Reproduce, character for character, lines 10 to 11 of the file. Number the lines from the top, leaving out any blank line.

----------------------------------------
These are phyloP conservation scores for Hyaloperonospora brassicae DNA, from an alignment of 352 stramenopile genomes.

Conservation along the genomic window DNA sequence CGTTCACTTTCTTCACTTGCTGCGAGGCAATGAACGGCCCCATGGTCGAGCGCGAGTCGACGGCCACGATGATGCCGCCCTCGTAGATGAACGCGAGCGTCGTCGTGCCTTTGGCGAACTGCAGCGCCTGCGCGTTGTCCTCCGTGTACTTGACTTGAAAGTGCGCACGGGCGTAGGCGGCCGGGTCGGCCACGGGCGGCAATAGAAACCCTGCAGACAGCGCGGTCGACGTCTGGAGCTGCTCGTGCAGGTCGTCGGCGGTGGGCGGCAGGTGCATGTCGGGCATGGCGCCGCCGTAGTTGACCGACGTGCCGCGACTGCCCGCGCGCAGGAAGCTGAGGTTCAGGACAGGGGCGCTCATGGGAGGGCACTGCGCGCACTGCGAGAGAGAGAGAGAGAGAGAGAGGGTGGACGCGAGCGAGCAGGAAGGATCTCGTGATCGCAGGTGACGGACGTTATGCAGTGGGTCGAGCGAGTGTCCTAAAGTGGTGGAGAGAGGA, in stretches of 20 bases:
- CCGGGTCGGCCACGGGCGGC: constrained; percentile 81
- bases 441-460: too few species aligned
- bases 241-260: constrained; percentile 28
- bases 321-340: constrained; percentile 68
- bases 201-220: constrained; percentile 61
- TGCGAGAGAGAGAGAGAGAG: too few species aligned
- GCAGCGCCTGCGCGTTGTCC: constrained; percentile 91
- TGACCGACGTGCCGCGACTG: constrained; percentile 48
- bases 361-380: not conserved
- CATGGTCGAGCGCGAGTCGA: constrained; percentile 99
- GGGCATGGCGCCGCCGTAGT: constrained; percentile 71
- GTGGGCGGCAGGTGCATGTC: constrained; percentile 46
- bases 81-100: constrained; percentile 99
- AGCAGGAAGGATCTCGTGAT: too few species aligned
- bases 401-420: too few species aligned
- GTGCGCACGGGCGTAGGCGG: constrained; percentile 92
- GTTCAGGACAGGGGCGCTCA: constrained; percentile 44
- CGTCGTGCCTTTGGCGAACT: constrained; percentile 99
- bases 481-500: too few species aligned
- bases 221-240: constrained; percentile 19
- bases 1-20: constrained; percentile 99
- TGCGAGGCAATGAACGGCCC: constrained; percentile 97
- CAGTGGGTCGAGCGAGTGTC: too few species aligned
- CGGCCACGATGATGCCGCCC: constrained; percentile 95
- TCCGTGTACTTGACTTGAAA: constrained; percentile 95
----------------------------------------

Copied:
- TGACCGACGTGCCGCGACTG: constrained; percentile 48
- bases 361-380: not conserved